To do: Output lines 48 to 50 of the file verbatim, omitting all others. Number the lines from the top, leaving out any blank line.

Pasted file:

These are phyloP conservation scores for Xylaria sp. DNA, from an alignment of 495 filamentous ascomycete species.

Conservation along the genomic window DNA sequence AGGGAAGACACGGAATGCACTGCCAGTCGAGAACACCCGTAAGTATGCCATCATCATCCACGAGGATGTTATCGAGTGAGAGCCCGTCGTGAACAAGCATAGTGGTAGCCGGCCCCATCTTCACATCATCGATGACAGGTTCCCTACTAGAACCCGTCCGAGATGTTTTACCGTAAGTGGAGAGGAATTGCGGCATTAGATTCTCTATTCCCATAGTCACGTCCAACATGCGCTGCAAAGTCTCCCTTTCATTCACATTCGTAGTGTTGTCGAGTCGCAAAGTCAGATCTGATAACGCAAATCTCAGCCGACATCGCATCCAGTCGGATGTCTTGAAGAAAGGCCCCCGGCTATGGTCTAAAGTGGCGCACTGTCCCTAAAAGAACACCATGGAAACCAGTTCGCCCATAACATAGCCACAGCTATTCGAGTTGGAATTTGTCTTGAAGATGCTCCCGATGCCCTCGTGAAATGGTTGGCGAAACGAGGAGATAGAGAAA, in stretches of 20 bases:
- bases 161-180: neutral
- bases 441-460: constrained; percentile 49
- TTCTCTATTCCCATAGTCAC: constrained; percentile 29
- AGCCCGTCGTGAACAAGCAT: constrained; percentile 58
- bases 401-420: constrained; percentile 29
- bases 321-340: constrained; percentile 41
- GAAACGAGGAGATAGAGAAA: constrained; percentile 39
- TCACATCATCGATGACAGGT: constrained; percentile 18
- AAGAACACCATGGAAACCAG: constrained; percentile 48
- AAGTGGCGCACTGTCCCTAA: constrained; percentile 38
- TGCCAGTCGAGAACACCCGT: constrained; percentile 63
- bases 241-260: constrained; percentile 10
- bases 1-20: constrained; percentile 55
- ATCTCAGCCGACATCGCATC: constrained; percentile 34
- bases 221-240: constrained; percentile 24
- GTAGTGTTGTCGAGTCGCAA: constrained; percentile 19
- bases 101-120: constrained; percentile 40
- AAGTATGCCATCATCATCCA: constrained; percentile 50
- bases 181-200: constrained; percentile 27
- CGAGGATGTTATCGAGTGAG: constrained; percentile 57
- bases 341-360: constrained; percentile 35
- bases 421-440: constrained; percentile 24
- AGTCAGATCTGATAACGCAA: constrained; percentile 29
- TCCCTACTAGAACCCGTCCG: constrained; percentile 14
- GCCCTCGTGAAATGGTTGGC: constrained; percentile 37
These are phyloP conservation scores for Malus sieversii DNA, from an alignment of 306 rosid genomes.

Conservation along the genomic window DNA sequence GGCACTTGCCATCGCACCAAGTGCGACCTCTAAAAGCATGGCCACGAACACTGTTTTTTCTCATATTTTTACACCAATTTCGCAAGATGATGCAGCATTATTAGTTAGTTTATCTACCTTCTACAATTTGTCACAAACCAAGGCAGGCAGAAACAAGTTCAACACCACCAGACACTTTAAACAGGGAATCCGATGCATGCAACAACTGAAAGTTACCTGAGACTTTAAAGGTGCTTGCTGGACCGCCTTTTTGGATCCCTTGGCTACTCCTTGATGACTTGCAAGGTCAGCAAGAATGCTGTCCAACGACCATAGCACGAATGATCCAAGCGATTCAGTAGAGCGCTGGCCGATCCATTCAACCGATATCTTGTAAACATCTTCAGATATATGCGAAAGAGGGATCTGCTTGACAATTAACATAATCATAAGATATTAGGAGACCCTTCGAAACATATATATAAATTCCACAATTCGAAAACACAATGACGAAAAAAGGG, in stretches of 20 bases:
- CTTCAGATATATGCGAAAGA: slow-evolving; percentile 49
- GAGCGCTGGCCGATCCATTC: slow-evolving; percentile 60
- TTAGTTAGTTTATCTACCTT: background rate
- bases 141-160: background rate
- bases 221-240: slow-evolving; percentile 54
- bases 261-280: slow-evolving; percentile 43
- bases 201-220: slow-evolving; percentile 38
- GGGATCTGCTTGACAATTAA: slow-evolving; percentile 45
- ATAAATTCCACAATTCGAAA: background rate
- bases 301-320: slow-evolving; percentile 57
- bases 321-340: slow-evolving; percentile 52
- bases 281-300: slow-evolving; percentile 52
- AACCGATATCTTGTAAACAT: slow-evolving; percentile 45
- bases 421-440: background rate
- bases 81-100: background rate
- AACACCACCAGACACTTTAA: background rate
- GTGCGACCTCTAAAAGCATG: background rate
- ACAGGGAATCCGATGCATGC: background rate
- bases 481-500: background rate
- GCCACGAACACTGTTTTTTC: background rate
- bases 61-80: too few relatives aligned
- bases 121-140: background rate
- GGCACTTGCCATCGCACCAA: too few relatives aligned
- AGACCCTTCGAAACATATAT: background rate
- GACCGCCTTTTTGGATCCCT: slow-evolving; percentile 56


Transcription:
- bases 481-500: background rate
- GCCACGAACACTGTTTTTTC: background rate
- bases 61-80: too few relatives aligned